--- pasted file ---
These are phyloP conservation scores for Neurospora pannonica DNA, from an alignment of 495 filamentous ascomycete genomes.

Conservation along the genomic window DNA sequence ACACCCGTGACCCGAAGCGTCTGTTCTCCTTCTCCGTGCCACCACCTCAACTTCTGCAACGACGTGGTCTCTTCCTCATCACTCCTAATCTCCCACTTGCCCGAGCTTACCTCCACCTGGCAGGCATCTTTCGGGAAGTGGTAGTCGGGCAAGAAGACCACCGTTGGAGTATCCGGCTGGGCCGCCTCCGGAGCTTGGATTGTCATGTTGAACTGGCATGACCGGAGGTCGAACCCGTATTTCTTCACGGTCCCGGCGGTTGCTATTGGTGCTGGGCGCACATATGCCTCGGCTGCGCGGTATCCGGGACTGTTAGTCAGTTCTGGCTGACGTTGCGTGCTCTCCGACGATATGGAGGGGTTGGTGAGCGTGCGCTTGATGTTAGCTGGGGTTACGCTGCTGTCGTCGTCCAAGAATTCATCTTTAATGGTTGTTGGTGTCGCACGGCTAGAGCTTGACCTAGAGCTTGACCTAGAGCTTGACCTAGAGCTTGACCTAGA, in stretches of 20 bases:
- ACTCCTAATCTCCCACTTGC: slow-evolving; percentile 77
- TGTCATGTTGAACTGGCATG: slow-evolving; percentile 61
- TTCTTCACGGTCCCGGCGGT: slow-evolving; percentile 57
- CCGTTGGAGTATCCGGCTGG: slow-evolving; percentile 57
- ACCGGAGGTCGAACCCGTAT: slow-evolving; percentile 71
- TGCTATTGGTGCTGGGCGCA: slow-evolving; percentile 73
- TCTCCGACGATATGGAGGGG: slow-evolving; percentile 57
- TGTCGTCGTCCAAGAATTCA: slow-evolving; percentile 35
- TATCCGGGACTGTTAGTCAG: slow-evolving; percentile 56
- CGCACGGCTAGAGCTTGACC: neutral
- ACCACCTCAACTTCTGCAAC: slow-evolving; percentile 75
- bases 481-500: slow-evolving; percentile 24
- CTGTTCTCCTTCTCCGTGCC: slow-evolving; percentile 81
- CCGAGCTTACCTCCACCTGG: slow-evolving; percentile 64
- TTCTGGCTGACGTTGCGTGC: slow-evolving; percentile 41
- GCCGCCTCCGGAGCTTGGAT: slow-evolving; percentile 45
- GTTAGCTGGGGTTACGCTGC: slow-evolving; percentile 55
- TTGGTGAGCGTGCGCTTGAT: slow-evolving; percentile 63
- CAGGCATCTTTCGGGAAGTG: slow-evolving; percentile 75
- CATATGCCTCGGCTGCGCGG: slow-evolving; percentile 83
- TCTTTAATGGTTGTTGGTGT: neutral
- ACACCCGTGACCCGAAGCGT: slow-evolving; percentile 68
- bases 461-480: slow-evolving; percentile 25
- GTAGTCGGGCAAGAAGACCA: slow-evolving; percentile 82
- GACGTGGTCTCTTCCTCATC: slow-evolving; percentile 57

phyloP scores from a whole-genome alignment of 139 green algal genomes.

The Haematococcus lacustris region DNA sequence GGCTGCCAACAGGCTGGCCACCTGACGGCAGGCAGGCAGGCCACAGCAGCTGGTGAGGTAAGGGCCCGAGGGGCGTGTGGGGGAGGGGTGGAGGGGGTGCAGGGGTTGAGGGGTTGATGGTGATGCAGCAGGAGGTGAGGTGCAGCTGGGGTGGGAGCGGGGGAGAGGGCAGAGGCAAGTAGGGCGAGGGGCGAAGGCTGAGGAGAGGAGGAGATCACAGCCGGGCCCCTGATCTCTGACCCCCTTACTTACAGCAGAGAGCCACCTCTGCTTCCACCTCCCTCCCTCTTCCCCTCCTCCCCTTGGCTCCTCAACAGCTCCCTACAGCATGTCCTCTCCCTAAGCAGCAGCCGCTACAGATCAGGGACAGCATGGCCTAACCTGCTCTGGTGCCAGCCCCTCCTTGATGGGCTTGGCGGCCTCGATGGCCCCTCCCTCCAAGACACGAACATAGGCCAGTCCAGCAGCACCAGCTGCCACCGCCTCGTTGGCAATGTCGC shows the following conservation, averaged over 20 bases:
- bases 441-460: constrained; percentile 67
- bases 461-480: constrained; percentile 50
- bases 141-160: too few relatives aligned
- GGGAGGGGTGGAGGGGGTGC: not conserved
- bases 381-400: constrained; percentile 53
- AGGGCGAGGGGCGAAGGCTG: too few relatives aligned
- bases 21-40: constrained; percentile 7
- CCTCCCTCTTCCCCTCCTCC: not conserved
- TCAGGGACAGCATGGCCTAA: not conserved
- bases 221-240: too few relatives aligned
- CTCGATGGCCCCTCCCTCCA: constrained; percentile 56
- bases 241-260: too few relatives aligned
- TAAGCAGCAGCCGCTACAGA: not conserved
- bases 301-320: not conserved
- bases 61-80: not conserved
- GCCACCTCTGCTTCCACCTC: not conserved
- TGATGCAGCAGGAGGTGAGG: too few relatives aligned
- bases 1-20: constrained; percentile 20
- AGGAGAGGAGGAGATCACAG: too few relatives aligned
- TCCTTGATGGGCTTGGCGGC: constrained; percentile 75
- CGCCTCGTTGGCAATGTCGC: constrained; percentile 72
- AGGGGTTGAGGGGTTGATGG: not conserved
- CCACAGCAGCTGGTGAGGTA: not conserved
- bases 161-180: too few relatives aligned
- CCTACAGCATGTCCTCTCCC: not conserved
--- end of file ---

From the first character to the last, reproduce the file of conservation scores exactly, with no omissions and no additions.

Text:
These are phyloP conservation scores for Neurospora pannonica DNA, from an alignment of 495 filamentous ascomycete genomes.

Conservation along the genomic window DNA sequence ACACCCGTGACCCGAAGCGTCTGTTCTCCTTCTCCGTGCCACCACCTCAACTTCTGCAACGACGTGGTCTCTTCCTCATCACTCCTAATCTCCCACTTGCCCGAGCTTACCTCCACCTGGCAGGCATCTTTCGGGAAGTGGTAGTCGGGCAAGAAGACCACCGTTGGAGTATCCGGCTGGGCCGCCTCCGGAGCTTGGATTGTCATGTTGAACTGGCATGACCGGAGGTCGAACCCGTATTTCTTCACGGTCCCGGCGGTTGCTATTGGTGCTGGGCGCACATATGCCTCGGCTGCGCGGTATCCGGGACTGTTAGTCAGTTCTGGCTGACGTTGCGTGCTCTCCGACGATATGGAGGGGTTGGTGAGCGTGCGCTTGATGTTAGCTGGGGTTACGCTGCTGTCGTCGTCCAAGAATTCATCTTTAATGGTTGTTGGTGTCGCACGGCTAGAGCTTGACCTAGAGCTTGACCTAGAGCTTGACCTAGAGCTTGACCTAGA, in stretches of 20 bases:
- ACTCCTAATCTCCCACTTGC: slow-evolving; percentile 77
- TGTCATGTTGAACTGGCATG: slow-evolving; percentile 61
- TTCTTCACGGTCCCGGCGGT: slow-evolving; percentile 57
- CCGTTGGAGTATCCGGCTGG: slow-evolving; percentile 57
- ACCGGAGGTCGAACCCGTAT: slow-evolving; percentile 71
- TGCTATTGGTGCTGGGCGCA: slow-evolving; percentile 73
- TCTCCGACGATATGGAGGGG: slow-evolving; percentile 57
- TGTCGTCGTCCAAGAATTCA: slow-evolving; percentile 35
- TATCCGGGACTGTTAGTCAG: slow-evolving; percentile 56
- CGCACGGCTAGAGCTTGACC: neutral
- ACCACCTCAACTTCTGCAAC: slow-evolving; percentile 75
- bases 481-500: slow-evolving; percentile 24
- CTGTTCTCCTTCTCCGTGCC: slow-evolving; percentile 81
- CCGAGCTTACCTCCACCTGG: slow-evolving; percentile 64
- TTCTGGCTGACGTTGCGTGC: slow-evolving; percentile 41
- GCCGCCTCCGGAGCTTGGAT: slow-evolving; percentile 45
- GTTAGCTGGGGTTACGCTGC: slow-evolving; percentile 55
- TTGGTGAGCGTGCGCTTGAT: slow-evolving; percentile 63
- CAGGCATCTTTCGGGAAGTG: slow-evolving; percentile 75
- CATATGCCTCGGCTGCGCGG: slow-evolving; percentile 83
- TCTTTAATGGTTGTTGGTGT: neutral
- ACACCCGTGACCCGAAGCGT: slow-evolving; percentile 68
- bases 461-480: slow-evolving; percentile 25
- GTAGTCGGGCAAGAAGACCA: slow-evolving; percentile 82
- GACGTGGTCTCTTCCTCATC: slow-evolving; percentile 57

phyloP scores from a whole-genome alignment of 139 green algal genomes.

The Haematococcus lacustris region DNA sequence GGCTGCCAACAGGCTGGCCACCTGACGGCAGGCAGGCAGGCCACAGCAGCTGGTGAGGTAAGGGCCCGAGGGGCGTGTGGGGGAGGGGTGGAGGGGGTGCAGGGGTTGAGGGGTTGATGGTGATGCAGCAGGAGGTGAGGTGCAGCTGGGGTGGGAGCGGGGGAGAGGGCAGAGGCAAGTAGGGCGAGGGGCGAAGGCTGAGGAGAGGAGGAGATCACAGCCGGGCCCCTGATCTCTGACCCCCTTACTTACAGCAGAGAGCCACCTCTGCTTCCACCTCCCTCCCTCTTCCCCTCCTCCCCTTGGCTCCTCAACAGCTCCCTACAGCATGTCCTCTCCCTAAGCAGCAGCCGCTACAGATCAGGGACAGCATGGCCTAACCTGCTCTGGTGCCAGCCCCTCCTTGATGGGCTTGGCGGCCTCGATGGCCCCTCCCTCCAAGACACGAACATAGGCCAGTCCAGCAGCACCAGCTGCCACCGCCTCGTTGGCAATGTCGC shows the following conservation, averaged over 20 bases:
- bases 441-460: constrained; percentile 67
- bases 461-480: constrained; percentile 50
- bases 141-160: too few relatives aligned
- GGGAGGGGTGGAGGGGGTGC: not conserved
- bases 381-400: constrained; percentile 53
- AGGGCGAGGGGCGAAGGCTG: too few relatives aligned
- bases 21-40: constrained; percentile 7
- CCTCCCTCTTCCCCTCCTCC: not conserved
- TCAGGGACAGCATGGCCTAA: not conserved
- bases 221-240: too few relatives aligned
- CTCGATGGCCCCTCCCTCCA: constrained; percentile 56
- bases 241-260: too few relatives aligned
- TAAGCAGCAGCCGCTACAGA: not conserved
- bases 301-320: not conserved
- bases 61-80: not conserved
- GCCACCTCTGCTTCCACCTC: not conserved
- TGATGCAGCAGGAGGTGAGG: too few relatives aligned
- bases 1-20: constrained; percentile 20
- AGGAGAGGAGGAGATCACAG: too few relatives aligned
- TCCTTGATGGGCTTGGCGGC: constrained; percentile 75
- CGCCTCGTTGGCAATGTCGC: constrained; percentile 72
- AGGGGTTGAGGGGTTGATGG: not conserved
- CCACAGCAGCTGGTGAGGTA: not conserved
- bases 161-180: too few relatives aligned
- CCTACAGCATGTCCTCTCCC: not conserved